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Old 08-25-2010, 01:00 PM   #1
Sumguy
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Registered: Jul 2010
Location: Rural Kentucky, USA.
Distribution: Slackware; Crunchbang.
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How Do I undo This Command?


Hi Again, Everyone,

I've been trying to tweak my boot processes and in trying to edit the framebuffer in /etc/initramfs-tools/conf.d/splash from "n" to "y". Having no clue as to how to do this, I entered this command which I found in a tutorial:


Code:
echo FRAMEBUFFER=y >>echo FRAMEBUFFER=y >>/etc/initramfs-tools/conf.d/splash
I now have TWO lines that say framebuffer- one says "Y" and the other "n" -that can't be good!

What I need to do is get rid of the one that says "n".

If someone could please post the exact command? (Ubuntu 10.04)

Also, in the future, what would be the proper code to just edit that file, so that I could have simply changed the n to y? (I tried gedit with the filepath, but it didn't work- Nautilus would open, but there would be no text to edit.....)

I'll get the hang of this before too long....
 
Old 08-25-2010, 01:06 PM   #2
rgdacosta
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Registered: Jun 2007
Location: South Africa
Distribution: Linux Mint,Fedora, openSUSE, RHEL, SLES, Scientific Linux
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If you don't know how to edit the file to remove the culprit line then I suggest 2 things:

1) learning VIM by typing vimtutor
2) using this command to remove the line in question:

Code:
sed -i '/FRAMEBUFFER=n/d' /etc/initramfs-tools/conf.d/splash
That will find the line in question and remove it from your file
 
Old 08-25-2010, 01:23 PM   #3
Sumguy
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Location: Rural Kentucky, USA.
Distribution: Slackware; Crunchbang.
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Quote:
Originally Posted by rgdacosta View Post
If you don't know how to edit the file to remove the culprit line then I suggest 2 things:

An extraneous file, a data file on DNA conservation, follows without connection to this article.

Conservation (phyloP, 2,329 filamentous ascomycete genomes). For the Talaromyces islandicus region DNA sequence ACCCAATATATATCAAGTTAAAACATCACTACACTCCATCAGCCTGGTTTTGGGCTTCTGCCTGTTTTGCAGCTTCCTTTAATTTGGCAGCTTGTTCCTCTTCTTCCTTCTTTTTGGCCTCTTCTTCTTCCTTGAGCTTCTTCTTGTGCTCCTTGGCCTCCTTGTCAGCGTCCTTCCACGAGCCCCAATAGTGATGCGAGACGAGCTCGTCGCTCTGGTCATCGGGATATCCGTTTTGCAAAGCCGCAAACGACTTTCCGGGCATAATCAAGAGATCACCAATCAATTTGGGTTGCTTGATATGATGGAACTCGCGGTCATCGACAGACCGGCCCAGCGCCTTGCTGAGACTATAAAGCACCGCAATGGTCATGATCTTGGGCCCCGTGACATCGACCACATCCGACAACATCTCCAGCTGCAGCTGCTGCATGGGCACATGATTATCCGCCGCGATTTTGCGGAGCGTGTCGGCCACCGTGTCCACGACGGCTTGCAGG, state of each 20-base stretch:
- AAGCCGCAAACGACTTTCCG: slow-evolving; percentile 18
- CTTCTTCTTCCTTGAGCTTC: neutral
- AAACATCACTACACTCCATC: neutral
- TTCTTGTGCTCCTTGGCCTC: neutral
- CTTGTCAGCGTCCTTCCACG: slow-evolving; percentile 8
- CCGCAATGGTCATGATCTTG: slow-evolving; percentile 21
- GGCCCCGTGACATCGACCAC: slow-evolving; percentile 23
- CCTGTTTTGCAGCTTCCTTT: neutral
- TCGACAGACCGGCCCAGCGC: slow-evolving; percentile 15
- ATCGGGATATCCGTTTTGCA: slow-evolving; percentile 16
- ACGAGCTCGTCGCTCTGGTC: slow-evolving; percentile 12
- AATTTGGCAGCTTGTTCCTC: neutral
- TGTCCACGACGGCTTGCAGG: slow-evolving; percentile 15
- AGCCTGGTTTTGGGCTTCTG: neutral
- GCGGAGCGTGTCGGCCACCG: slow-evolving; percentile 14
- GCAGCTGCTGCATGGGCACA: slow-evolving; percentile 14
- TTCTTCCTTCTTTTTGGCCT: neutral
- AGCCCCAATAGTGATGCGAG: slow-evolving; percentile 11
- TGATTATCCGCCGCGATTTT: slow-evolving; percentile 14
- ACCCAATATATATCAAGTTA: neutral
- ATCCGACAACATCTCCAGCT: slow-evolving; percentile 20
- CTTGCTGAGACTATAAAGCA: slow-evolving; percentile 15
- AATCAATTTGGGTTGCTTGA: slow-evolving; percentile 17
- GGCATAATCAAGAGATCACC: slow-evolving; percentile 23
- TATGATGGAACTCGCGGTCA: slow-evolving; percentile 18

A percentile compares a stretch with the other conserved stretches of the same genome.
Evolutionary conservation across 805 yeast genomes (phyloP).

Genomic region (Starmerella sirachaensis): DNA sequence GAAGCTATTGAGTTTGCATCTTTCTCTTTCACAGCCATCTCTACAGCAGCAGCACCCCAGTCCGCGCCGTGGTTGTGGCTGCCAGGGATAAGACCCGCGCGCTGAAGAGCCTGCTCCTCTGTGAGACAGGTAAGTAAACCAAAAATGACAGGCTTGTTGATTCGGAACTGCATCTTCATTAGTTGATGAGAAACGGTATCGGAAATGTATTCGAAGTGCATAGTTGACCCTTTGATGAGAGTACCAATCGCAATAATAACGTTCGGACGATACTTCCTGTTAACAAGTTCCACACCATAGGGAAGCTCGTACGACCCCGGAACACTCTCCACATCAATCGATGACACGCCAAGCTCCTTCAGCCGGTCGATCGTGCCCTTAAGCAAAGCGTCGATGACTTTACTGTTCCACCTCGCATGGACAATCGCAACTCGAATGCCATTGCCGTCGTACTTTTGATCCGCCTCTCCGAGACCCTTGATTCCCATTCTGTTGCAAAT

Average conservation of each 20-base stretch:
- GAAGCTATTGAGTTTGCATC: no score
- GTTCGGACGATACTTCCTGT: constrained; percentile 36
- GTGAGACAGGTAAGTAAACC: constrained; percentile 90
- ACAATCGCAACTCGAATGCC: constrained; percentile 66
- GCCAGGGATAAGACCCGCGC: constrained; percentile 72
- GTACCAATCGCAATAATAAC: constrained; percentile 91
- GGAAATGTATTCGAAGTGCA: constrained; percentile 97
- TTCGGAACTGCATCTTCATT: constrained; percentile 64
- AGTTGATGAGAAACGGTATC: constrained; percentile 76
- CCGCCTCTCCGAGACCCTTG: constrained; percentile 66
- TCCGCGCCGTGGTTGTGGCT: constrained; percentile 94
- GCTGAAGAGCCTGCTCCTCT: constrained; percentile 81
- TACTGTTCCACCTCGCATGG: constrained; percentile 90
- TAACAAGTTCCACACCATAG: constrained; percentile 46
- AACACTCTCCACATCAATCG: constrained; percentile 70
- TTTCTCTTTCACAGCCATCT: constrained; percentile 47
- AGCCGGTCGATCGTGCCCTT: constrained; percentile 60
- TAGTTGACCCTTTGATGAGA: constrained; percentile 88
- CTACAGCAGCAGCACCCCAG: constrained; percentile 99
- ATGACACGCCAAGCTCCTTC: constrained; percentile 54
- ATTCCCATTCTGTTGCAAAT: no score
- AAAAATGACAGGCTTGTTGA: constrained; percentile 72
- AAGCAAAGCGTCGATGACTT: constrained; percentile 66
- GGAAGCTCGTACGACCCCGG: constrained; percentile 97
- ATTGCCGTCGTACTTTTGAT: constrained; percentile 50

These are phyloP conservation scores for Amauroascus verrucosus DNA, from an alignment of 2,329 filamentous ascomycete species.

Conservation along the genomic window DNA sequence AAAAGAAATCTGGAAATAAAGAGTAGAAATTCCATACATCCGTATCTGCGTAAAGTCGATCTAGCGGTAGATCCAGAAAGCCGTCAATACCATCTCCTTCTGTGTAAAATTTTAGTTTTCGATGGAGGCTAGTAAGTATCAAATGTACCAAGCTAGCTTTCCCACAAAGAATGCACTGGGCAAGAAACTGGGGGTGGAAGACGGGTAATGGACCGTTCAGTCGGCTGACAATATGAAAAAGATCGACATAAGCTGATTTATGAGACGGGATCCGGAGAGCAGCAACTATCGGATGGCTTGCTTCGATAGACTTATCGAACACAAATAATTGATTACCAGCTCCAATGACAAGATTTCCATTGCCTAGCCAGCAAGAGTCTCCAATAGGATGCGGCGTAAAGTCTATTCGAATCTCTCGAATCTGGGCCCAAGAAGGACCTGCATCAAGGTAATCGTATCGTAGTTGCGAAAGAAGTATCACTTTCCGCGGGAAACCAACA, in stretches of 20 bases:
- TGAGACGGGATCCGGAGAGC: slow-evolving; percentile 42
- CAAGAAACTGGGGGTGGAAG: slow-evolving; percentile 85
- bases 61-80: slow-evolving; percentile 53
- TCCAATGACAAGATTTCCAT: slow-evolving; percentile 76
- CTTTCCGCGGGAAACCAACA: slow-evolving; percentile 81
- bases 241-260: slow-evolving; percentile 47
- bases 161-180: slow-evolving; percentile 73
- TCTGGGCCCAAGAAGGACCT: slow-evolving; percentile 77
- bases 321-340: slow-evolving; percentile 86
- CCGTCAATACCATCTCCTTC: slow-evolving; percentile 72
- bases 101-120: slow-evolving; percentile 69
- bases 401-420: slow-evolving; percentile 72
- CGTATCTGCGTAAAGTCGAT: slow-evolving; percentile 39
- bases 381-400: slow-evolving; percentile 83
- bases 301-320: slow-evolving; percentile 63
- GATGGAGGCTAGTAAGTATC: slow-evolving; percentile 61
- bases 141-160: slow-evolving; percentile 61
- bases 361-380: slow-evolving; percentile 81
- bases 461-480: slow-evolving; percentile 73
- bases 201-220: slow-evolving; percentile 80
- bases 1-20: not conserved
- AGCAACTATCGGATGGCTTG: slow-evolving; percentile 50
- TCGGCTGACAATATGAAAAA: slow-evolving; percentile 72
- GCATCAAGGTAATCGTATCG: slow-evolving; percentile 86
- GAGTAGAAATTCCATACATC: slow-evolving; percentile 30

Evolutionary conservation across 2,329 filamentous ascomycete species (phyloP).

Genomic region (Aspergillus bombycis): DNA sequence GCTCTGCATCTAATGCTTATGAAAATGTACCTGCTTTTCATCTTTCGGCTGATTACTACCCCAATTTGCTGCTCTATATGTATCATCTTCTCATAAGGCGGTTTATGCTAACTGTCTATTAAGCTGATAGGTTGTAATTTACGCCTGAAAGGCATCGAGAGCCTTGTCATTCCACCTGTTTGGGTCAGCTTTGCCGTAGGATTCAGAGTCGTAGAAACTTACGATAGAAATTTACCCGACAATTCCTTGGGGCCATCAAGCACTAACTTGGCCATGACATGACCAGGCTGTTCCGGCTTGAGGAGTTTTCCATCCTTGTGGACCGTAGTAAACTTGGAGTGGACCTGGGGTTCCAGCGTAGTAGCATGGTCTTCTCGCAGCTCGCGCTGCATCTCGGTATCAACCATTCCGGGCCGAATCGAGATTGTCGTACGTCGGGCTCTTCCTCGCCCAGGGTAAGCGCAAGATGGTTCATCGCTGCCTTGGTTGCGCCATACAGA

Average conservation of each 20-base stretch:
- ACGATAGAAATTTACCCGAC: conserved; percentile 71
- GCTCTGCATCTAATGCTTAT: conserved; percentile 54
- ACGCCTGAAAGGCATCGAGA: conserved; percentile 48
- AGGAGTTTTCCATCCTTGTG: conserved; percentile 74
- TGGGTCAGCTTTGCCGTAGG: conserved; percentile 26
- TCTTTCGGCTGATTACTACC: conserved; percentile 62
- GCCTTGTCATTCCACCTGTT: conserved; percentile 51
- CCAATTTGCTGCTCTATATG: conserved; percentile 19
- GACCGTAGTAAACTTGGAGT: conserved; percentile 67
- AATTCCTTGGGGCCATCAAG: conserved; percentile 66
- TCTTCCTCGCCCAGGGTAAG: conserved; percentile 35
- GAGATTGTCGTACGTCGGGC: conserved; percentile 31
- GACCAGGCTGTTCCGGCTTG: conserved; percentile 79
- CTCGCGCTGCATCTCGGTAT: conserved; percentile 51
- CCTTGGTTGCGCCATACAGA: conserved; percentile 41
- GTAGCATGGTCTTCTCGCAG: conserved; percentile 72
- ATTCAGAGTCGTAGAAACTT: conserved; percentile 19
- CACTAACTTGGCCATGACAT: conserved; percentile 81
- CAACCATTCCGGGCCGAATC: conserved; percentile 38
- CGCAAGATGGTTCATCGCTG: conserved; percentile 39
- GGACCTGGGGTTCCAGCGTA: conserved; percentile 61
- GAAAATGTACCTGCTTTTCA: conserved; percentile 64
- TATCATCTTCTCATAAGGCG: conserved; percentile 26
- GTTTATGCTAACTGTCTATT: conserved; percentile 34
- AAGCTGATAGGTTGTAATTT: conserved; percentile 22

1) learning VIM by typing vimtutor
2) using this command to remove the line in question:

Code:
sed -i '/FRAMEBUFFER=n/d' /etc/initramfs-tools/conf.d/splash
That will find the line in question and remove it from your file
Thanks. I had tried something before you posted- and inadvertently ended up removing the /splash file (!!!!) - I then was able to regenerate it with the proper parameter. So just by dumb luck, I'm back to where I need to be. I will stop messing with this until I read the tutorial!!
 
Old 08-25-2010, 02:35 PM   #4
Sumguy
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Registered: Jul 2010
Location: Rural Kentucky, USA.
Distribution: Slackware; Crunchbang.
Posts: 409
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Original Poster
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I see that I don't have VIM installed.

I also learned that I can simply use

Code:
gksudo nautilus
and do it the GUI way- which seems a lot easier than trying to learn a bunch of commands for very occasional use.
 
Old 08-25-2010, 03:14 PM   #5
rgdacosta
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Registered: Jun 2007
Location: South Africa
Distribution: Linux Mint,Fedora, openSUSE, RHEL, SLES, Scientific Linux
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the commands = power :-)

Try learning a few!

Code:
gnomesu gedit
will open a really easy to use editor whereby you can open and edit text files. It pretty much looks and feels like MS notepad.exe
 
  


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